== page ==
It is an object of the present invention to overcome or mitigate at least some of the disadvantages described above.
According to one aspect, the present invention provides a method for commissioning installed building service devices, comprising the steps of:
establishing wireless communication between building service devices to determine spatial positions of each device relative to at least three reference nodes;
transmitting the coordinates of the spatial positions of each device to a building services commissioning system;
generating a spatial position map of said devices;
comparing the map with a building services plan to obtain configuration data for each said device; and
issuing configuration commands to each device.
According to another aspect, the present invention provides a building service device commissioning apparatus comprising:
a receiver for receiving coordinates of spatial positions for each of a plurality of building service devices;
a map generator module for generating a spatial position map of all said devices from said coordinates;
a memory storing a building services plan comprising a location of each of said devices and configuration data relating thereto;
a comparator module for comparing the generated map with the building services plan to obtain configuration data for each said device; and
a configuration module for issuing configuration commands to each device.
Embodiments of the present invention will now be described by way of example and with reference to the accompanying drawings in which:
It will be noted that although the invention will now be particularly described in connection with lighting units or luminaires in a building, the same principles apply to other remotely controllable electrical fixtures such as ventilation units, heating units, air conditioning units, blind controllers or curtain controllers etc. The expression ‘building service device’ as used herein is therefore intended to encompass all such remotely controllable or remotely monitorable electrical devices installed in a building that appear on the building services plans.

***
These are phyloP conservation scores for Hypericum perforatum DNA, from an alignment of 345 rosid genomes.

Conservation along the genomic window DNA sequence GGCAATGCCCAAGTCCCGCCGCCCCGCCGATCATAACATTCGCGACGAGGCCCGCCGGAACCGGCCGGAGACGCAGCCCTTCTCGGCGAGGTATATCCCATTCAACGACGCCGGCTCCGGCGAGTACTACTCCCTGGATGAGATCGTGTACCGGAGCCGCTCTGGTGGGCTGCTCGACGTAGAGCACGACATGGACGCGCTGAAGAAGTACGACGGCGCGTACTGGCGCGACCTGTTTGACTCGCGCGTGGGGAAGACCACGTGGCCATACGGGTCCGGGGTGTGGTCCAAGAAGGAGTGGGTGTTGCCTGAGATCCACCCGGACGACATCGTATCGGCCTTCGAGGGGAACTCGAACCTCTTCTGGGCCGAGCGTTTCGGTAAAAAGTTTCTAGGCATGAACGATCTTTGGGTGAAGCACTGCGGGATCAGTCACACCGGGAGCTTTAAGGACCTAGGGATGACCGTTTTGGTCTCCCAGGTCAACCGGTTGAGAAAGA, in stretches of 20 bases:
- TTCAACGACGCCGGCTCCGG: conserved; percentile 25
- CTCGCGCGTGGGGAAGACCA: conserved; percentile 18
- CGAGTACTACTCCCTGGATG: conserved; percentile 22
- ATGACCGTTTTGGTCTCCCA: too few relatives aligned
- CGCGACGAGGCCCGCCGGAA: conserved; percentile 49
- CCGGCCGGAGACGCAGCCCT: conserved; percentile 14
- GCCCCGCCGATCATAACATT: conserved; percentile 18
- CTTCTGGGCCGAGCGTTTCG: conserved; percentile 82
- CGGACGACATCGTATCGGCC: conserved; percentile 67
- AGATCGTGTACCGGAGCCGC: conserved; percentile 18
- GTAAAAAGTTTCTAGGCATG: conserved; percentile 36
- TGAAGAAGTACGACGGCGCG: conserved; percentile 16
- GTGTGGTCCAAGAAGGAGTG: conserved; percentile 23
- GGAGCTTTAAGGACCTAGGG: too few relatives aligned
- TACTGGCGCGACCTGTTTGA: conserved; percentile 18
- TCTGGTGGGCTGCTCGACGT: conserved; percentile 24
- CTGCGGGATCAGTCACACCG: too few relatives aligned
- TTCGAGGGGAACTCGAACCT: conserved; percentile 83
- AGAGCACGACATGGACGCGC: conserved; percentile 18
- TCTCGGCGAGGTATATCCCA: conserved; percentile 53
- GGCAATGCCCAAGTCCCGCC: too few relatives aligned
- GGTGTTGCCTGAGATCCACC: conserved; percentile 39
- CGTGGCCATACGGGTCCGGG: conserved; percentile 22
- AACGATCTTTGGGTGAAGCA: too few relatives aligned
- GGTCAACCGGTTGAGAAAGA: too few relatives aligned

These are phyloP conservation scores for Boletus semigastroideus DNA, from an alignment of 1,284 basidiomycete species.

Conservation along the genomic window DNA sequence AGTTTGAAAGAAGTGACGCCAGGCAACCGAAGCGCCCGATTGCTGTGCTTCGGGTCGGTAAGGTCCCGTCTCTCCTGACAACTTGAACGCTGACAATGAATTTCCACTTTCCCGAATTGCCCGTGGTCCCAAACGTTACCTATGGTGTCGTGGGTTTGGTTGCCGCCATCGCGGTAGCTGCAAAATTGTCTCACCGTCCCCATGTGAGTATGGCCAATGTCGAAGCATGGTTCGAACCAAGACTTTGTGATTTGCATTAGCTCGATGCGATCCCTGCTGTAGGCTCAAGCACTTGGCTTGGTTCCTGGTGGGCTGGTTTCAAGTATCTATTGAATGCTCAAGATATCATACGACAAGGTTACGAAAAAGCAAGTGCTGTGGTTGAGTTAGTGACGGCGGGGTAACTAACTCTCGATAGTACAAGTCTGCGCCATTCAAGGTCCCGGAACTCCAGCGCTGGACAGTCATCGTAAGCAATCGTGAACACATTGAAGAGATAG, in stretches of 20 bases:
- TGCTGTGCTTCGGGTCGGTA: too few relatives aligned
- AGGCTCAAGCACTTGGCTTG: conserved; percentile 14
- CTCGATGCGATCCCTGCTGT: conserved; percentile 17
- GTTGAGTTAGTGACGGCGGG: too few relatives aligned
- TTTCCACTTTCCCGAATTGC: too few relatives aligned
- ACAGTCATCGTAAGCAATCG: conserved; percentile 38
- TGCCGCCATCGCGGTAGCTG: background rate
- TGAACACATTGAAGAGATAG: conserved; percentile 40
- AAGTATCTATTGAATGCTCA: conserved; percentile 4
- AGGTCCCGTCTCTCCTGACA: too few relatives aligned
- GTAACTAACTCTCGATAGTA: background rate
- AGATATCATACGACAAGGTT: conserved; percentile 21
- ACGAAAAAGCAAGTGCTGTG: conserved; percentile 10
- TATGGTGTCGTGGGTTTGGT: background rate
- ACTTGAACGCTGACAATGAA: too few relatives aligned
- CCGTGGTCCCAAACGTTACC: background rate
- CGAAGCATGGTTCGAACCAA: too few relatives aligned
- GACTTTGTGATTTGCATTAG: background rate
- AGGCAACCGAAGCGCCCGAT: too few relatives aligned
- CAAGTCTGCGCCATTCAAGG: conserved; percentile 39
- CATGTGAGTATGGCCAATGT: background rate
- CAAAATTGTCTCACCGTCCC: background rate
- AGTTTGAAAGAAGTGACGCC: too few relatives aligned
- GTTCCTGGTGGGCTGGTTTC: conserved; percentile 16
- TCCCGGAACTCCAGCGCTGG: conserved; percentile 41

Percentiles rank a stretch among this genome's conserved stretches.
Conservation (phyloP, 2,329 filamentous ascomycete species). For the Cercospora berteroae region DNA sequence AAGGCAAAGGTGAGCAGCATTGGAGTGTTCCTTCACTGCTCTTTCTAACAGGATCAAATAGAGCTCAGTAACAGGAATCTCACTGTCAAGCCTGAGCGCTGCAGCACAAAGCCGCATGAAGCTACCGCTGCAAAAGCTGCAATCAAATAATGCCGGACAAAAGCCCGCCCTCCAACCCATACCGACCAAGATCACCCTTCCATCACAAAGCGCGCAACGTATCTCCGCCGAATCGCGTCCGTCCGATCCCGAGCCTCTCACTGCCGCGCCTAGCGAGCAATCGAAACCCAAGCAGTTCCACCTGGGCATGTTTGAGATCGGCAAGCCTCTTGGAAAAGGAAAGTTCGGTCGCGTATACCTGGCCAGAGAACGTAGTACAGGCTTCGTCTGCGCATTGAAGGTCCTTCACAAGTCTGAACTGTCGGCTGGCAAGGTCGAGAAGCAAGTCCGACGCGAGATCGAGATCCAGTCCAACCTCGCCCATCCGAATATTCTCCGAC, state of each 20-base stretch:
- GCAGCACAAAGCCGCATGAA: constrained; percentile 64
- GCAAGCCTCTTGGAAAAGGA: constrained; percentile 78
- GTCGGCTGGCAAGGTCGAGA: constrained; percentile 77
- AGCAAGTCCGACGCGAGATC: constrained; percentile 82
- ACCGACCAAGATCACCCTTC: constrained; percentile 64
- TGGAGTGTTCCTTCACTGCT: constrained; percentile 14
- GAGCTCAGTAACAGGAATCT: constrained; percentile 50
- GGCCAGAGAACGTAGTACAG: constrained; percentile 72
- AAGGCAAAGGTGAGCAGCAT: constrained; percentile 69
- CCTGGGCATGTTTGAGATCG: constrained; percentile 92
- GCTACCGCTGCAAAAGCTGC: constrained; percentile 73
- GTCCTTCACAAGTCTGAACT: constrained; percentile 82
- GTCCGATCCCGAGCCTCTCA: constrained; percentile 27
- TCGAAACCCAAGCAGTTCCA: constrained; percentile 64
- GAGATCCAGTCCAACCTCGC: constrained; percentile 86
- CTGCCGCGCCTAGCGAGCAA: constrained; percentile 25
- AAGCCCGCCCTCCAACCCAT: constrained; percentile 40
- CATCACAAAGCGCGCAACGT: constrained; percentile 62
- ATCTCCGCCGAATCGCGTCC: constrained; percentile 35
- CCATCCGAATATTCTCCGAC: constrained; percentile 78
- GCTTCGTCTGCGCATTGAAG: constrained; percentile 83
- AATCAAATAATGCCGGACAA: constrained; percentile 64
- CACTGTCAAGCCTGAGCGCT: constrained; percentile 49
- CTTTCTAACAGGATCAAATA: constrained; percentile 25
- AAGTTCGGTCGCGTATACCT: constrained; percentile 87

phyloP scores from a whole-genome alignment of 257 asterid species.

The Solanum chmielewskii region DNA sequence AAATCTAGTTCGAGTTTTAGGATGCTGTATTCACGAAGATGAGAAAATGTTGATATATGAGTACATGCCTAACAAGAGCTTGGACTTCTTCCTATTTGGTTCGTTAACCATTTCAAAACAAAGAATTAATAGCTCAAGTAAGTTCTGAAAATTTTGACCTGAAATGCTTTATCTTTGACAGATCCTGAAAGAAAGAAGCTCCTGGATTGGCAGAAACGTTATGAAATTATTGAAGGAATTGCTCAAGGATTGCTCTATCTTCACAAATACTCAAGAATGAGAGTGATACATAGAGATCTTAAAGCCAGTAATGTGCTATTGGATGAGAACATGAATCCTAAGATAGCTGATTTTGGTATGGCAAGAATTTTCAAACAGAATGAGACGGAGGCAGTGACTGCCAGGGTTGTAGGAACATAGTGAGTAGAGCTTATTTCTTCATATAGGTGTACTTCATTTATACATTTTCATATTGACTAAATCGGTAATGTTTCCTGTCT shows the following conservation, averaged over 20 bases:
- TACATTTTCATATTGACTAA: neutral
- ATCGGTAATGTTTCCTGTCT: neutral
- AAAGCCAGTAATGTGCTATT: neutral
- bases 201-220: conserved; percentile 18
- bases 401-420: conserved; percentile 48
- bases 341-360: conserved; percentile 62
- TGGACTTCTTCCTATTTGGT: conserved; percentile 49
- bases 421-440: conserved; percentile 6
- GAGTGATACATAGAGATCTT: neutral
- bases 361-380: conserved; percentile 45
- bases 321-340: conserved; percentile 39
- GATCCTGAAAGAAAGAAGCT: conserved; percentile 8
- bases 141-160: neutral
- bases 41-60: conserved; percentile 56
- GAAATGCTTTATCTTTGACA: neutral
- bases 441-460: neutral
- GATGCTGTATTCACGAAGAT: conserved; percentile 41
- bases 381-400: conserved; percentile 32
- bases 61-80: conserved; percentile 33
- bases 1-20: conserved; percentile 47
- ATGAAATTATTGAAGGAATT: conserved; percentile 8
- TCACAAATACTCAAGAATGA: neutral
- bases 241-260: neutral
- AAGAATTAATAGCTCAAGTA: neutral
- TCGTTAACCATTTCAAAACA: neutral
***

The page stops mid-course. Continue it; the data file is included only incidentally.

In the preferred embodiment, ZigBee is used as the wireless communications standard that is integrated into all the lights, switches, sensors and gateways installed. The gateways G1, G2, G3 communicate back to the BMS 40 over a local area network (LAN) wired backbone (41, 42, 43) or other communication system (
Whichever wireless communication system is used, it includes the capability to measure time-of-flight of signals sent between the wireless devices so that the distance between the respective wireless devices can be determined. Preferably, the accuracy of the system allows determination of distances within ±1 m, and more preferably within ±30 cm accuracy.
When the lights are first powered up a network is formed associating all wireless devices (lights, switches, sensors and gateways) together into a complex network, according to known protocols. This allows messages to be routed across the network over distances larger than the wireless range of any one device using ad-hoc routing. One such network is a ZigBee mesh network. Preferably, one of the gateways is configured as the network controller and all local nodes within wireless communication range join the network. The mesh routing protocol also allows nodes to join using ad-hoc routing extending the network to include all devices shown in
To begin the commissioning process at least three clearly identified wireless devices of known position (absolute or relative) need to be installed to provide the fixed reference points. As stated, preferably, these three devices are the gateway devices G1, G2, G3 although any three devices could be selected. These devices all need to be in range of at least one light L1, L2, E1, E2 etc to start the process. Signals can be sent giving the position of each sending device and allowing the receiving device to measure its range using time-of-flight. Using three such measurements allows the receiving device to determine its position using well known triangulation techniques.
Once the position of one light is successfully identified, it can be used as a fixed reference point of known position to help identify the positions of other lights if any exist beyond the wireless transmission range of the gateways. The process can be used to propagate over the level of a building to commission each light, sensor and switch. This process also allows the system to correct the measured position of each node identified with the position provided by the plan, which can be used to eliminate small errors. This provides the advantage that position errors are not propagated as the process is repeated when the corrected position of a node is used as a reference point.